The Central Bank’s new mortgage rules will slow down the recovery in housing supply and have a strong impact on the building of new homes in urban areas.
That’s according to the Construction Industry Federation (CIF), who also said that the measures will have a knock on impact on rent prices in cities such as Dublin.
Under the new Central Bank plans, the majority of mortgages will require 10pc deposits for loans up to E220,000 and 20pc for any additional mortgage finance that exceeds that sum.
“We are disappointed that the Central Bank felt the need to take these measures,” said CIF Director General Tom Parlon. “The increase in house prices is solely linked to the lack of supply at present. We are not building enough houses to meet the population requirements. This put an upward pressure on prices as competition increased for a relatively low supply. It’s simple economics.”
“House building was just beginning to pick up when the Central Bank published their original proposals. That had an immediate impact on the market, causing projects that were progressing to stop in their tracks. Until that point we were seeing a slow but steady increase in house building in the areas where there was a demand, such as throughout Dublin. Unfortunately we are now going to see a slow down in the delivery of new homes in these urban areas.”
“It is house building in cities such as Dublin that will be particularly hit by these new regulations. The pool of potential house buyers just got a lot smaller as many will not be able to afford the increased deposits. That will mean there will be fewer houses built in these areas. Builders will only be able to build houses if there is someone able to buy them at the end of the process. Less buyers means a slower recovery in supply,” Mr Parlon added.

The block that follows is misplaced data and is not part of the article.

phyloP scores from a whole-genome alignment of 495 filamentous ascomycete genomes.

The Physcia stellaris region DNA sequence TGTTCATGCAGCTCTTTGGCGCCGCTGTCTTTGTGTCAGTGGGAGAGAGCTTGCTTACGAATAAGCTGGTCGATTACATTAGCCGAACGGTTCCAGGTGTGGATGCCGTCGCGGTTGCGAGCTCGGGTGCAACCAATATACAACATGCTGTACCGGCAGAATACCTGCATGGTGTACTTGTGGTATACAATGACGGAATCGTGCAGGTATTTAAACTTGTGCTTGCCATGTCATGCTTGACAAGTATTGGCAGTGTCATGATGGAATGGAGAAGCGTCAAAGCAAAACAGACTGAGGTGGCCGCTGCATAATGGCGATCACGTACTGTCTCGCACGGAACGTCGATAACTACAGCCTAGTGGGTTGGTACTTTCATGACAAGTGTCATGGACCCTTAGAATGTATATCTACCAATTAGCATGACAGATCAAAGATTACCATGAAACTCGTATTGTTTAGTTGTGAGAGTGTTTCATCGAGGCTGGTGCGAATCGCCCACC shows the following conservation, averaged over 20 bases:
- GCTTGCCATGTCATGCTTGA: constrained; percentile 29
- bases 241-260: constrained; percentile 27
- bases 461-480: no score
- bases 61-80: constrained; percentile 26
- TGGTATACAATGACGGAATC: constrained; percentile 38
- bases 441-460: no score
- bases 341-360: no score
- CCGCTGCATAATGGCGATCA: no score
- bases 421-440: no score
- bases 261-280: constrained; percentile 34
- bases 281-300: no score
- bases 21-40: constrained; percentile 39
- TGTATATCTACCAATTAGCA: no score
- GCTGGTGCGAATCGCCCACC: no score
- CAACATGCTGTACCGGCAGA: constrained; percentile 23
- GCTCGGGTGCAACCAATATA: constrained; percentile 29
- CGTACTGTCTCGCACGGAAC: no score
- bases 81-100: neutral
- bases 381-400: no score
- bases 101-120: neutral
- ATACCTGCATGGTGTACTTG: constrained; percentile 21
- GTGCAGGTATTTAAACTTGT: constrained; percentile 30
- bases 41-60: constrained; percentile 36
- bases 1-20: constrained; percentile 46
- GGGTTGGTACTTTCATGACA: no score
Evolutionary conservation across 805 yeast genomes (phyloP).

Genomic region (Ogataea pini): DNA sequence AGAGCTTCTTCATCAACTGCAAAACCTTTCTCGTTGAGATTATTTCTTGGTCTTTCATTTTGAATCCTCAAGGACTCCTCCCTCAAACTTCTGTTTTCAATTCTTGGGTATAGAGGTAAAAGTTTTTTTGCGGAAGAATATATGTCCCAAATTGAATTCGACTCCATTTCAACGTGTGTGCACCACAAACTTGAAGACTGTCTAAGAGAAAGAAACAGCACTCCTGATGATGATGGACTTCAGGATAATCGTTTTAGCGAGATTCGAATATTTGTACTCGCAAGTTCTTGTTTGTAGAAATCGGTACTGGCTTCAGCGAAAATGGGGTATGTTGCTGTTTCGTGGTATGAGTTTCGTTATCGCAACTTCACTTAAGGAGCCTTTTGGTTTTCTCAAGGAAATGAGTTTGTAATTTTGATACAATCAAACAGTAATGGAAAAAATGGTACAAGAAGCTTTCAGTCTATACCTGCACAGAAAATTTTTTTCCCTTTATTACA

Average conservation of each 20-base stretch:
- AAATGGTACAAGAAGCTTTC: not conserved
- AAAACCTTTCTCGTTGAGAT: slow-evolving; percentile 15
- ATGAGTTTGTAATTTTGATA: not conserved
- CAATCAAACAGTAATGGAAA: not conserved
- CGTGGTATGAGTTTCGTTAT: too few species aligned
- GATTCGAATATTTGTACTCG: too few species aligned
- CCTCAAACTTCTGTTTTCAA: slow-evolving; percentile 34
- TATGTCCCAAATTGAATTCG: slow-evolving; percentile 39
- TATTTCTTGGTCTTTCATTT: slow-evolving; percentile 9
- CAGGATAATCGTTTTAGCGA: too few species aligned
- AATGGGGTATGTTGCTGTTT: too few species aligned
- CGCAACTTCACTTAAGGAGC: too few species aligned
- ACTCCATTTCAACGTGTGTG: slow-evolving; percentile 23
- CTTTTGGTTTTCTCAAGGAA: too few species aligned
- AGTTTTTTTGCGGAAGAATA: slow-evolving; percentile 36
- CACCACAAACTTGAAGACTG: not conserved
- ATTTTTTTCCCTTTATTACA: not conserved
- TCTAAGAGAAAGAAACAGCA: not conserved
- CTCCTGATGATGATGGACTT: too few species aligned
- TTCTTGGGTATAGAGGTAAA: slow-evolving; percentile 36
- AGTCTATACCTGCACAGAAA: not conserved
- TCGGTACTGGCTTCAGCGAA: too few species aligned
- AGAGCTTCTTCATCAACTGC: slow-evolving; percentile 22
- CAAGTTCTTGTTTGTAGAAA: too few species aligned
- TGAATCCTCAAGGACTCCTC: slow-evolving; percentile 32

“The reduced level of new house building activity will also impact severely on the rental market. People will now need to rent for longer before they can afford a deposit in places like Dublin. It will simply take them longer to save the increased sum. That will put further pressure on the demand for rental properties in Dublin. As we know greater demand with no increase in supply leads to higher prices. That is going to be another knock on impact of the Central Bank requirements. Overall we feel this was a misstep by the Central Bank. They have brought forward a solution to a problem that does not yet exist. Prudent lending policy is a very healthy regulatory option for a functioning housing market. However implementing these approach when house building was just starting to recover is putting the cart before the horse,” Mr. Parlon said.